Harkness Tower on the campus of Yale University in New Haven, Conn., in a photo taken in 2016.
The Education Department has hit back at university groups that have criticized its recent enforcement drive.
The department also said Yale failed to disclose at least $375 million in foreign funding and requested records for contributions from China, Saudi Arabia, Qatar and others.
Education Secretary Betsy DeVos said taxpayers are owed an explanation about where schools are getting these monetary gifts from, adding that the more the agency investigates, the more they discover a total lack of transparency.
Section 117 of the Higher Education Act requires American Title IV-eligible colleges and universities to report gifts from, and contracts with, any foreign source that exceed $250,000 in value and to disclose any foreign ownership or control, twice each year.More news: Red Bull reveal their 2020 auto with revolutionary new nose
The investigations into the Ivy League schools are the latest in a clash between US universities and a coalition of federal officials including law enforcement, research funders such as the National Institutes of Health, and a bipartisan group in Congress that has raised concerns about higher-education institutions' reliance on foreign money, particularly from China.
The Wall Street Journal first disclosed the Harvard and Yale investigations. She said the university believes its reporting is current and complete.
Harvard told the Bloomberg news agency that it was also reviewing the department's request and preparing a response. It said $3.6 billion of that was reported by 10 schools: Cornell University, Yale, the University of Colorado Boulder, the University of Texas MD Anderson Cancer Center, the Massachusetts Institute of Technology, the University of Chicago, the University of Pennsylvania, Boston University, Texas A&M, and Carnegie Mellon University.
The WSJ reported a February 11 letter to Harvard published by the DOE website, which cited the Lieber case and demanded that Harvard disclose its records of donations from and contracts with China, Qatar, Russia, Saudi Arabia and Iran, as well as Chinese telecommunications giants Huawei Technologies Co. and ZTE Corp.; Russia's Kaspersky Lab and Skolkovo Foundation, and the Alavi Foundation of Iran, among others. The arrest last month of the chairman of Harvard's chemistry department on federal charges of lying about receiving millions of dollars in Chinese funding through the program while the US shelled out more than $15 million to fund his research group catapulted the issue into the spotlight.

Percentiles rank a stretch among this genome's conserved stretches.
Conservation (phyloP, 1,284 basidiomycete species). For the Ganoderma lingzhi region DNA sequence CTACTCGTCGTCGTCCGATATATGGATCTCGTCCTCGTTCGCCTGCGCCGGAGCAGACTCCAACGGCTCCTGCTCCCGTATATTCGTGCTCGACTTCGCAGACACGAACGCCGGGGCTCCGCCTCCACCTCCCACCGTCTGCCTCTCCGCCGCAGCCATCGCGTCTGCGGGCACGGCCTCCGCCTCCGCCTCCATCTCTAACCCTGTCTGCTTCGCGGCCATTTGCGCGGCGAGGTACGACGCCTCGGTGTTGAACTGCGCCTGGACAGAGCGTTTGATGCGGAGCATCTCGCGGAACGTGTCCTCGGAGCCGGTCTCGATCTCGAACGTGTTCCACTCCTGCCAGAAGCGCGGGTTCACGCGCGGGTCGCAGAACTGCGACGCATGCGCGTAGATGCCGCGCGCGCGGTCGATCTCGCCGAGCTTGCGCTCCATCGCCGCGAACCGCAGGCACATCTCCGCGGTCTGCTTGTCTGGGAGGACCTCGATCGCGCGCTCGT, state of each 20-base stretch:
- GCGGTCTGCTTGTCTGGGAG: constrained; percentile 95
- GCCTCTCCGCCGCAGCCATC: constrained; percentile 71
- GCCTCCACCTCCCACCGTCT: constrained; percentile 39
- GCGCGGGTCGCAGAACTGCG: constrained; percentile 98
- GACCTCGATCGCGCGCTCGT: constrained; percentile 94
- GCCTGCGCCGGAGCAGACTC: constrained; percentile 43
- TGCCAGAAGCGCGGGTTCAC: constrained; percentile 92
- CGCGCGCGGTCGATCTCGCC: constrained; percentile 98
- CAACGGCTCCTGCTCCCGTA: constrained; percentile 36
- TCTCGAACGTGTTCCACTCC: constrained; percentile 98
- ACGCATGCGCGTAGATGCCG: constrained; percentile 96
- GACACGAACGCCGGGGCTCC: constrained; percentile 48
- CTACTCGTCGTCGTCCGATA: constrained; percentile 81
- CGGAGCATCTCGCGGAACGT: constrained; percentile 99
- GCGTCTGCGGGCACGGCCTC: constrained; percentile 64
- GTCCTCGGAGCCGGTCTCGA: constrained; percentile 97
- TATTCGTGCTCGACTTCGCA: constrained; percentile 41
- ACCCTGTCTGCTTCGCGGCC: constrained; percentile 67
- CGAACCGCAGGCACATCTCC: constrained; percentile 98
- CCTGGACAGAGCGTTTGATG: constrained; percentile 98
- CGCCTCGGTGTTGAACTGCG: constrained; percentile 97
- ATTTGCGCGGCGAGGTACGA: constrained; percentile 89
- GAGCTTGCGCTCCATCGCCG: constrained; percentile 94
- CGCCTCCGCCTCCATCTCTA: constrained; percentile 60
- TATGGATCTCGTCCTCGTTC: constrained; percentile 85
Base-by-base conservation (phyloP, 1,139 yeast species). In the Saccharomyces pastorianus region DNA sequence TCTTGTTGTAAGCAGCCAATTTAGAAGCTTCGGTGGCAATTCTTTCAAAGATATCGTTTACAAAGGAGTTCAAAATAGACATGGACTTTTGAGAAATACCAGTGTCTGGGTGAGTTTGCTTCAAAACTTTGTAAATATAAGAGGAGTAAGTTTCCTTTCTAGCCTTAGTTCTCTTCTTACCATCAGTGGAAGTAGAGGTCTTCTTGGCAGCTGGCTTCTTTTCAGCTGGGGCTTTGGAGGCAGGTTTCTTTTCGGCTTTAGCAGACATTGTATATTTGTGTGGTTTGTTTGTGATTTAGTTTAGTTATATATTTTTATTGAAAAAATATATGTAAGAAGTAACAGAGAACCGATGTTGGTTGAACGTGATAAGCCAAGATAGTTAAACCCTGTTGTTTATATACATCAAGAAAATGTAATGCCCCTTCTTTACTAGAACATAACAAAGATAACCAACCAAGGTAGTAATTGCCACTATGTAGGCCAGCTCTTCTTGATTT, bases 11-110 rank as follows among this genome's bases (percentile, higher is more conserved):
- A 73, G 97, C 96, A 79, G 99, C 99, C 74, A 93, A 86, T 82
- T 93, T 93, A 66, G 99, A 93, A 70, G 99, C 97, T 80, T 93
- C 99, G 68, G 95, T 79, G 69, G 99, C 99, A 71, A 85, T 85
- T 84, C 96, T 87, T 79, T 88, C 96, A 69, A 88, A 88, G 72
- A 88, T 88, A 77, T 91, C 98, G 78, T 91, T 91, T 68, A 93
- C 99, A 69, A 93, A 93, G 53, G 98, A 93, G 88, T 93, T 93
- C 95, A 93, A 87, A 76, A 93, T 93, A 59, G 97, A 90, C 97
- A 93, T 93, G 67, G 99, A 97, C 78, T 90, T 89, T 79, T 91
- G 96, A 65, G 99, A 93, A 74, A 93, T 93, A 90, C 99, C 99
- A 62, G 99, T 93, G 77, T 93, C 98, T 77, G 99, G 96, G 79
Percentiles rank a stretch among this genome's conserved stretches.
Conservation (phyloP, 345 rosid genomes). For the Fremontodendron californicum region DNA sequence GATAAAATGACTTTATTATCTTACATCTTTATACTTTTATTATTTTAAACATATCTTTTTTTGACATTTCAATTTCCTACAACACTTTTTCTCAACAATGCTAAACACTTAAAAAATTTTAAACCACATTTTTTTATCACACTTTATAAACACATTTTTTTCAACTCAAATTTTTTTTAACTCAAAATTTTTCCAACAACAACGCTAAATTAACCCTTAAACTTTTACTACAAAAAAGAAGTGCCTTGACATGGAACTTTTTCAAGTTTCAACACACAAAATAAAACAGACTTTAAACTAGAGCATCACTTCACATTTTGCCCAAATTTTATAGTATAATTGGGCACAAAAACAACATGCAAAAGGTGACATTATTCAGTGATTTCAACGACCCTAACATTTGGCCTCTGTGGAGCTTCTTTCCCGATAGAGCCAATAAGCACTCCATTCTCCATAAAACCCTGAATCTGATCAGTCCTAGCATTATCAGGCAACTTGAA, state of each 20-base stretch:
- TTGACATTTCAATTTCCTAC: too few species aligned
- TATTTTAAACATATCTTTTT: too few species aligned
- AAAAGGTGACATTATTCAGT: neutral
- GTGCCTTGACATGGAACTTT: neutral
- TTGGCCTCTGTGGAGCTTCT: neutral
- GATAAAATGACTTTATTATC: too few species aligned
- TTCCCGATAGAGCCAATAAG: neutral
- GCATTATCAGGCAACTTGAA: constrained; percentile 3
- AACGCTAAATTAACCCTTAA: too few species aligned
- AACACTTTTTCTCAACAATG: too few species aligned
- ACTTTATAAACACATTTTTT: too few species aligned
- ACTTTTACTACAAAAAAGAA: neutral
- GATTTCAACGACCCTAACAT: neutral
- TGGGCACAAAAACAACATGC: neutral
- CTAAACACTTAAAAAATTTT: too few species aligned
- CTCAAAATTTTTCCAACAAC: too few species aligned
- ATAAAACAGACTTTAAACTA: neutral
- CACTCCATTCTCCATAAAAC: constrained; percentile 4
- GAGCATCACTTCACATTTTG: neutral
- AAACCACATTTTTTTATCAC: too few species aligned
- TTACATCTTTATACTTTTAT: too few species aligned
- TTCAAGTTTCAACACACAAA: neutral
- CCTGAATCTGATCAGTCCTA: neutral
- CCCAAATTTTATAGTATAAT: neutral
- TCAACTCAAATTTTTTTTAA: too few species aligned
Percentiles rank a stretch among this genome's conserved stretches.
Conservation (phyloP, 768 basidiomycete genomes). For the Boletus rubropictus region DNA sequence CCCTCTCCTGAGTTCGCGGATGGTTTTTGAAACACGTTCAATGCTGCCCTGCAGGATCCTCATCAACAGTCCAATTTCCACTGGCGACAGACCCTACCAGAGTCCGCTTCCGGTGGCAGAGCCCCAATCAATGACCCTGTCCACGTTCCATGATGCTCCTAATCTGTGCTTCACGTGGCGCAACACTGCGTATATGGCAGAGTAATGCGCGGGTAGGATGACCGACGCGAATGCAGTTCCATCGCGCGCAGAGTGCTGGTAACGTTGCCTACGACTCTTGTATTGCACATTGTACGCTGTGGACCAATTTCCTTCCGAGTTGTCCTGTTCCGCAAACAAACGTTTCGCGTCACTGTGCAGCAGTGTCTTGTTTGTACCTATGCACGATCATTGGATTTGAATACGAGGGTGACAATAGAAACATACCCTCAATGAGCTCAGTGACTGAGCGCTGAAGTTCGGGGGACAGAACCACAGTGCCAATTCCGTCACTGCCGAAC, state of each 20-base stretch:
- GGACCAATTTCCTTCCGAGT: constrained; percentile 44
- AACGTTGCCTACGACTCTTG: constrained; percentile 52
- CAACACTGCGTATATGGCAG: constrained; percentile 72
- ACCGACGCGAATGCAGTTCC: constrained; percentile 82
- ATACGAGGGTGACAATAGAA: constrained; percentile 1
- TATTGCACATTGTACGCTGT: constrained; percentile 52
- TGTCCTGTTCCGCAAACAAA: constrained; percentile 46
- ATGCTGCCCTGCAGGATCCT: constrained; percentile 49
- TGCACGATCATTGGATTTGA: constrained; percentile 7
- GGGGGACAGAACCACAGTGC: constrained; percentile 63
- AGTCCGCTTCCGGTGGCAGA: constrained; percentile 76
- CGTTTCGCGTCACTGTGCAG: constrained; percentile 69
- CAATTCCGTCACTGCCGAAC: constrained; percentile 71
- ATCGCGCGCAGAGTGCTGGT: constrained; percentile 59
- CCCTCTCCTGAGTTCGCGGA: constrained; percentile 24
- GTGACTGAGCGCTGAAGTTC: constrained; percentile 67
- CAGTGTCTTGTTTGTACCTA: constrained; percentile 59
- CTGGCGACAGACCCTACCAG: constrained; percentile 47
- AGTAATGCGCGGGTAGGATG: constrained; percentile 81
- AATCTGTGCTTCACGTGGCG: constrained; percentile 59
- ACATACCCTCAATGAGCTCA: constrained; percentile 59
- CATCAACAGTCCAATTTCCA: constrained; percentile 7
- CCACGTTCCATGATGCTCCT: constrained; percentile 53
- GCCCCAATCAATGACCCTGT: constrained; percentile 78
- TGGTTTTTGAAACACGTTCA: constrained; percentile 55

In an affidavit, the Federal Bureau of Investigation said Lieber, who led a group focused on nanoscience, had established a research lab in China's central city of Wuhan, apparently without the university's knowledge. The Education Department noted the arrest in its announcement Wednesday and said it is concerned Harvard "may lack appropriate institutional controls over foreign money" and may have failed to report fully all foreign gifts and contracts.More news: US Claims Huawei Has Backdoor Access To Mobile Networks
A letter from DOE general counsel Rubinstein to Sen. It said in a letter to Yale that the university appeared not to have reported a single foreign source gift or contract in 2014, 2015, 2016 and 2017 despite having a significant presence overseas.
But blame for this "black hole" should not fall exclusively on institutions of higher learning, argues the American Council on Education (ACE), which represents hundreds of colleges and universities.
Education Department officials in June 2019 launched a series of investigations into universities' foreign funding.
"Compliance requires a clear, unambiguous understanding of obligations", Hartle wrote.More news: Lapse Footage Shows Massive Iceberg Break From Pine Island Glacier